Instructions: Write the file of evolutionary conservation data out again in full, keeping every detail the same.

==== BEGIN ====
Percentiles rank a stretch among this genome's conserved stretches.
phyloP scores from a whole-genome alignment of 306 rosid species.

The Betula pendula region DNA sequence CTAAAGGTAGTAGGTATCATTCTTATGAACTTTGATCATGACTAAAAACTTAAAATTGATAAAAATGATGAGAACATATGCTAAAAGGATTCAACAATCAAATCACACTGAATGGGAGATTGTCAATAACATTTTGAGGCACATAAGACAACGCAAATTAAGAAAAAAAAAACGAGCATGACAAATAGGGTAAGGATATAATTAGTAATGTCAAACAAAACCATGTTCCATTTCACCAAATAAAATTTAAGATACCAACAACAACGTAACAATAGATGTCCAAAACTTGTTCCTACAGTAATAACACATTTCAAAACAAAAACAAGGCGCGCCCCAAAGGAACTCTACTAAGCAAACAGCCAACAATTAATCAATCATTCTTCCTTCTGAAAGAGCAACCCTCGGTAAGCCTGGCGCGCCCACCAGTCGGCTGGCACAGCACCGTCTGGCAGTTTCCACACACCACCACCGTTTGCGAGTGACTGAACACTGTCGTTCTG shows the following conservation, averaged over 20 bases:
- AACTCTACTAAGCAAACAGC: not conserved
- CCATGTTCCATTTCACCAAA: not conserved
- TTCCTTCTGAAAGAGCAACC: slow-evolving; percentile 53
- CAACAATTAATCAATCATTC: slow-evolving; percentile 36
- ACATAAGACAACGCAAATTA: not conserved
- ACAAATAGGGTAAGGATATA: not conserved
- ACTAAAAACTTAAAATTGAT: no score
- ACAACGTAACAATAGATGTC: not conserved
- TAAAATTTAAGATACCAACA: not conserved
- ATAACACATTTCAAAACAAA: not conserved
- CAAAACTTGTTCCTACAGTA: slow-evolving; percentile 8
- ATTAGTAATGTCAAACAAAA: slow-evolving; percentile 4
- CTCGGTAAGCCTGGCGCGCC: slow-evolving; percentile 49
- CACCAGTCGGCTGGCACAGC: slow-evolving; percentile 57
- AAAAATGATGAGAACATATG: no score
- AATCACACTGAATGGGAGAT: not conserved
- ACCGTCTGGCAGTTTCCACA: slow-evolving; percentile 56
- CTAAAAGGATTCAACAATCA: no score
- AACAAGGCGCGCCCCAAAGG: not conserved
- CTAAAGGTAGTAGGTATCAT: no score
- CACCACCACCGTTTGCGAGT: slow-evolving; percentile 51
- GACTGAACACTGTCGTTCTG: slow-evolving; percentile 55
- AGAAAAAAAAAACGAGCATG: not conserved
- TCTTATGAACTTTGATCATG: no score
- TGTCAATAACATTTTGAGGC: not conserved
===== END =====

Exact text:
Percentiles rank a stretch among this genome's conserved stretches.
phyloP scores from a whole-genome alignment of 306 rosid species.

The Betula pendula region DNA sequence CTAAAGGTAGTAGGTATCATTCTTATGAACTTTGATCATGACTAAAAACTTAAAATTGATAAAAATGATGAGAACATATGCTAAAAGGATTCAACAATCAAATCACACTGAATGGGAGATTGTCAATAACATTTTGAGGCACATAAGACAACGCAAATTAAGAAAAAAAAAACGAGCATGACAAATAGGGTAAGGATATAATTAGTAATGTCAAACAAAACCATGTTCCATTTCACCAAATAAAATTTAAGATACCAACAACAACGTAACAATAGATGTCCAAAACTTGTTCCTACAGTAATAACACATTTCAAAACAAAAACAAGGCGCGCCCCAAAGGAACTCTACTAAGCAAACAGCCAACAATTAATCAATCATTCTTCCTTCTGAAAGAGCAACCCTCGGTAAGCCTGGCGCGCCCACCAGTCGGCTGGCACAGCACCGTCTGGCAGTTTCCACACACCACCACCGTTTGCGAGTGACTGAACACTGTCGTTCTG shows the following conservation, averaged over 20 bases:
- AACTCTACTAAGCAAACAGC: not conserved
- CCATGTTCCATTTCACCAAA: not conserved
- TTCCTTCTGAAAGAGCAACC: slow-evolving; percentile 53
- CAACAATTAATCAATCATTC: slow-evolving; percentile 36
- ACATAAGACAACGCAAATTA: not conserved
- ACAAATAGGGTAAGGATATA: not conserved
- ACTAAAAACTTAAAATTGAT: no score
- ACAACGTAACAATAGATGTC: not conserved
- TAAAATTTAAGATACCAACA: not conserved
- ATAACACATTTCAAAACAAA: not conserved
- CAAAACTTGTTCCTACAGTA: slow-evolving; percentile 8
- ATTAGTAATGTCAAACAAAA: slow-evolving; percentile 4
- CTCGGTAAGCCTGGCGCGCC: slow-evolving; percentile 49
- CACCAGTCGGCTGGCACAGC: slow-evolving; percentile 57
- AAAAATGATGAGAACATATG: no score
- AATCACACTGAATGGGAGAT: not conserved
- ACCGTCTGGCAGTTTCCACA: slow-evolving; percentile 56
- CTAAAAGGATTCAACAATCA: no score
- AACAAGGCGCGCCCCAAAGG: not conserved
- CTAAAGGTAGTAGGTATCAT: no score
- CACCACCACCGTTTGCGAGT: slow-evolving; percentile 51
- GACTGAACACTGTCGTTCTG: slow-evolving; percentile 55
- AGAAAAAAAAAACGAGCATG: not conserved
- TCTTATGAACTTTGATCATG: no score
- TGTCAATAACATTTTGAGGC: not conserved